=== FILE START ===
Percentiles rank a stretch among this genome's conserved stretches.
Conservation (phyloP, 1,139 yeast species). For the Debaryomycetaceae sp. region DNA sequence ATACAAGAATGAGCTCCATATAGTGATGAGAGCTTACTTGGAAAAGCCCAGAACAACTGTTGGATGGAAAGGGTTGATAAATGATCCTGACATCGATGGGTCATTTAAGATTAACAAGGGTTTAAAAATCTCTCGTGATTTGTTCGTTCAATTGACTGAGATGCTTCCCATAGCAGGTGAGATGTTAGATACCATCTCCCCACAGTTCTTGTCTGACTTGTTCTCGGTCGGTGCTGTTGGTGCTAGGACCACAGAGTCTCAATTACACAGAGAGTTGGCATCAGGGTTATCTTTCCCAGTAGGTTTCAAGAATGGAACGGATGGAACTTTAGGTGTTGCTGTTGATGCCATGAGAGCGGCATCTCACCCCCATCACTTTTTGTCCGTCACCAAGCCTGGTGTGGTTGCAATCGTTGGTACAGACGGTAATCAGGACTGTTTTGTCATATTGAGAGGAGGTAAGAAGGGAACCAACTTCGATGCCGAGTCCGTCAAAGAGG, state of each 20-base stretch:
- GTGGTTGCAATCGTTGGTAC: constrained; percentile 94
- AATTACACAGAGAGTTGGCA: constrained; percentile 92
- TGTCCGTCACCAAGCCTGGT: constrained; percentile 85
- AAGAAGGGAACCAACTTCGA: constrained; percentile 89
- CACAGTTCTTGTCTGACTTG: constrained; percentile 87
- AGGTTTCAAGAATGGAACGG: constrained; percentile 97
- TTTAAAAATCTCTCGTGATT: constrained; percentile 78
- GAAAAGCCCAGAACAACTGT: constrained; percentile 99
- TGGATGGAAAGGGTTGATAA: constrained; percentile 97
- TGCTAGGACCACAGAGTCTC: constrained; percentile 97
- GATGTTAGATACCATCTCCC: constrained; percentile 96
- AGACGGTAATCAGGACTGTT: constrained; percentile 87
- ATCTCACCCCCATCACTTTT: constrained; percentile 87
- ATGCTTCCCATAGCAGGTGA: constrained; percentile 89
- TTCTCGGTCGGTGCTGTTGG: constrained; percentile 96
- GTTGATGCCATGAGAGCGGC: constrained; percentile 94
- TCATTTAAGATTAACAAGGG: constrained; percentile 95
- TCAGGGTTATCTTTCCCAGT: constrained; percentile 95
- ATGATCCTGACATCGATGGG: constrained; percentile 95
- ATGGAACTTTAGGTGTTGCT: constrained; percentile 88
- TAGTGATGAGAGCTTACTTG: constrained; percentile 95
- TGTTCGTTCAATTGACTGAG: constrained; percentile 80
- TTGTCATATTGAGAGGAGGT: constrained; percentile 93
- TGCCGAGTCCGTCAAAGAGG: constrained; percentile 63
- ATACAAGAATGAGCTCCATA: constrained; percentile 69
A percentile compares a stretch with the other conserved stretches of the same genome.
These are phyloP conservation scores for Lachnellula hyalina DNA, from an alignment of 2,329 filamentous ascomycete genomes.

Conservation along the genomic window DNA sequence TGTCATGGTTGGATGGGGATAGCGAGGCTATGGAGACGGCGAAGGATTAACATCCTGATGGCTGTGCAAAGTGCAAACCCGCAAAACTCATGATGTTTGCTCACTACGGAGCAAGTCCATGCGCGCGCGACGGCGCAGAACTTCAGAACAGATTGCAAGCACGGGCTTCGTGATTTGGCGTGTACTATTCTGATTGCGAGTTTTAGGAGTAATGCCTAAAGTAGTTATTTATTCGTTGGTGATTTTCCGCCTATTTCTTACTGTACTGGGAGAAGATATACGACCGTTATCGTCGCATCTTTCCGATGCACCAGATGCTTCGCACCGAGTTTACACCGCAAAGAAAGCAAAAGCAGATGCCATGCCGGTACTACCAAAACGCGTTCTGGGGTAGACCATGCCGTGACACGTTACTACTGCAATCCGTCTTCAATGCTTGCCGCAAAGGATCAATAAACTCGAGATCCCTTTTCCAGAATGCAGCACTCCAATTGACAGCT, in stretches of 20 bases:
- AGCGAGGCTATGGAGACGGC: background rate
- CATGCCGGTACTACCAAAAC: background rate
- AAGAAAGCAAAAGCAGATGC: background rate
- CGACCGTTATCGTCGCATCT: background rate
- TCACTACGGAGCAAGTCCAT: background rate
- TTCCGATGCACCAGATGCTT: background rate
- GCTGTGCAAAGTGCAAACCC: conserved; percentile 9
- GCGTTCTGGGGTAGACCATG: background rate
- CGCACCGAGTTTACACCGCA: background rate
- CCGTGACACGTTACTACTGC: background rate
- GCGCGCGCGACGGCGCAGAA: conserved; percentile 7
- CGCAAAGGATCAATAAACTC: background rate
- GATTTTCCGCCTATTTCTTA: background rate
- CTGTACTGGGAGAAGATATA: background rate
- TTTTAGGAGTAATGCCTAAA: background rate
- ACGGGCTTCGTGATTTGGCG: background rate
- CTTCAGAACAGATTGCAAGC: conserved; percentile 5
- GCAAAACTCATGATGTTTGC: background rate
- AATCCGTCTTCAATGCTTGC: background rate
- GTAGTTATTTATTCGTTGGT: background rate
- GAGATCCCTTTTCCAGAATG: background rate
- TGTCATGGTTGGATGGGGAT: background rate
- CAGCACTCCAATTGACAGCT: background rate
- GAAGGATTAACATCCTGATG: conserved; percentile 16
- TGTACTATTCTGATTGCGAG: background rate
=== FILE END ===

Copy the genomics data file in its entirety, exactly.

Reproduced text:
Percentiles rank a stretch among this genome's conserved stretches.
Conservation (phyloP, 1,139 yeast species). For the Debaryomycetaceae sp. region DNA sequence ATACAAGAATGAGCTCCATATAGTGATGAGAGCTTACTTGGAAAAGCCCAGAACAACTGTTGGATGGAAAGGGTTGATAAATGATCCTGACATCGATGGGTCATTTAAGATTAACAAGGGTTTAAAAATCTCTCGTGATTTGTTCGTTCAATTGACTGAGATGCTTCCCATAGCAGGTGAGATGTTAGATACCATCTCCCCACAGTTCTTGTCTGACTTGTTCTCGGTCGGTGCTGTTGGTGCTAGGACCACAGAGTCTCAATTACACAGAGAGTTGGCATCAGGGTTATCTTTCCCAGTAGGTTTCAAGAATGGAACGGATGGAACTTTAGGTGTTGCTGTTGATGCCATGAGAGCGGCATCTCACCCCCATCACTTTTTGTCCGTCACCAAGCCTGGTGTGGTTGCAATCGTTGGTACAGACGGTAATCAGGACTGTTTTGTCATATTGAGAGGAGGTAAGAAGGGAACCAACTTCGATGCCGAGTCCGTCAAAGAGG, state of each 20-base stretch:
- GTGGTTGCAATCGTTGGTAC: constrained; percentile 94
- AATTACACAGAGAGTTGGCA: constrained; percentile 92
- TGTCCGTCACCAAGCCTGGT: constrained; percentile 85
- AAGAAGGGAACCAACTTCGA: constrained; percentile 89
- CACAGTTCTTGTCTGACTTG: constrained; percentile 87
- AGGTTTCAAGAATGGAACGG: constrained; percentile 97
- TTTAAAAATCTCTCGTGATT: constrained; percentile 78
- GAAAAGCCCAGAACAACTGT: constrained; percentile 99
- TGGATGGAAAGGGTTGATAA: constrained; percentile 97
- TGCTAGGACCACAGAGTCTC: constrained; percentile 97
- GATGTTAGATACCATCTCCC: constrained; percentile 96
- AGACGGTAATCAGGACTGTT: constrained; percentile 87
- ATCTCACCCCCATCACTTTT: constrained; percentile 87
- ATGCTTCCCATAGCAGGTGA: constrained; percentile 89
- TTCTCGGTCGGTGCTGTTGG: constrained; percentile 96
- GTTGATGCCATGAGAGCGGC: constrained; percentile 94
- TCATTTAAGATTAACAAGGG: constrained; percentile 95
- TCAGGGTTATCTTTCCCAGT: constrained; percentile 95
- ATGATCCTGACATCGATGGG: constrained; percentile 95
- ATGGAACTTTAGGTGTTGCT: constrained; percentile 88
- TAGTGATGAGAGCTTACTTG: constrained; percentile 95
- TGTTCGTTCAATTGACTGAG: constrained; percentile 80
- TTGTCATATTGAGAGGAGGT: constrained; percentile 93
- TGCCGAGTCCGTCAAAGAGG: constrained; percentile 63
- ATACAAGAATGAGCTCCATA: constrained; percentile 69
A percentile compares a stretch with the other conserved stretches of the same genome.
These are phyloP conservation scores for Lachnellula hyalina DNA, from an alignment of 2,329 filamentous ascomycete genomes.

Conservation along the genomic window DNA sequence TGTCATGGTTGGATGGGGATAGCGAGGCTATGGAGACGGCGAAGGATTAACATCCTGATGGCTGTGCAAAGTGCAAACCCGCAAAACTCATGATGTTTGCTCACTACGGAGCAAGTCCATGCGCGCGCGACGGCGCAGAACTTCAGAACAGATTGCAAGCACGGGCTTCGTGATTTGGCGTGTACTATTCTGATTGCGAGTTTTAGGAGTAATGCCTAAAGTAGTTATTTATTCGTTGGTGATTTTCCGCCTATTTCTTACTGTACTGGGAGAAGATATACGACCGTTATCGTCGCATCTTTCCGATGCACCAGATGCTTCGCACCGAGTTTACACCGCAAAGAAAGCAAAAGCAGATGCCATGCCGGTACTACCAAAACGCGTTCTGGGGTAGACCATGCCGTGACACGTTACTACTGCAATCCGTCTTCAATGCTTGCCGCAAAGGATCAATAAACTCGAGATCCCTTTTCCAGAATGCAGCACTCCAATTGACAGCT, in stretches of 20 bases:
- AGCGAGGCTATGGAGACGGC: background rate
- CATGCCGGTACTACCAAAAC: background rate
- AAGAAAGCAAAAGCAGATGC: background rate
- CGACCGTTATCGTCGCATCT: background rate
- TCACTACGGAGCAAGTCCAT: background rate
- TTCCGATGCACCAGATGCTT: background rate
- GCTGTGCAAAGTGCAAACCC: conserved; percentile 9
- GCGTTCTGGGGTAGACCATG: background rate
- CGCACCGAGTTTACACCGCA: background rate
- CCGTGACACGTTACTACTGC: background rate
- GCGCGCGCGACGGCGCAGAA: conserved; percentile 7
- CGCAAAGGATCAATAAACTC: background rate
- GATTTTCCGCCTATTTCTTA: background rate
- CTGTACTGGGAGAAGATATA: background rate
- TTTTAGGAGTAATGCCTAAA: background rate
- ACGGGCTTCGTGATTTGGCG: background rate
- CTTCAGAACAGATTGCAAGC: conserved; percentile 5
- GCAAAACTCATGATGTTTGC: background rate
- AATCCGTCTTCAATGCTTGC: background rate
- GTAGTTATTTATTCGTTGGT: background rate
- GAGATCCCTTTTCCAGAATG: background rate
- TGTCATGGTTGGATGGGGAT: background rate
- CAGCACTCCAATTGACAGCT: background rate
- GAAGGATTAACATCCTGATG: conserved; percentile 16
- TGTACTATTCTGATTGCGAG: background rate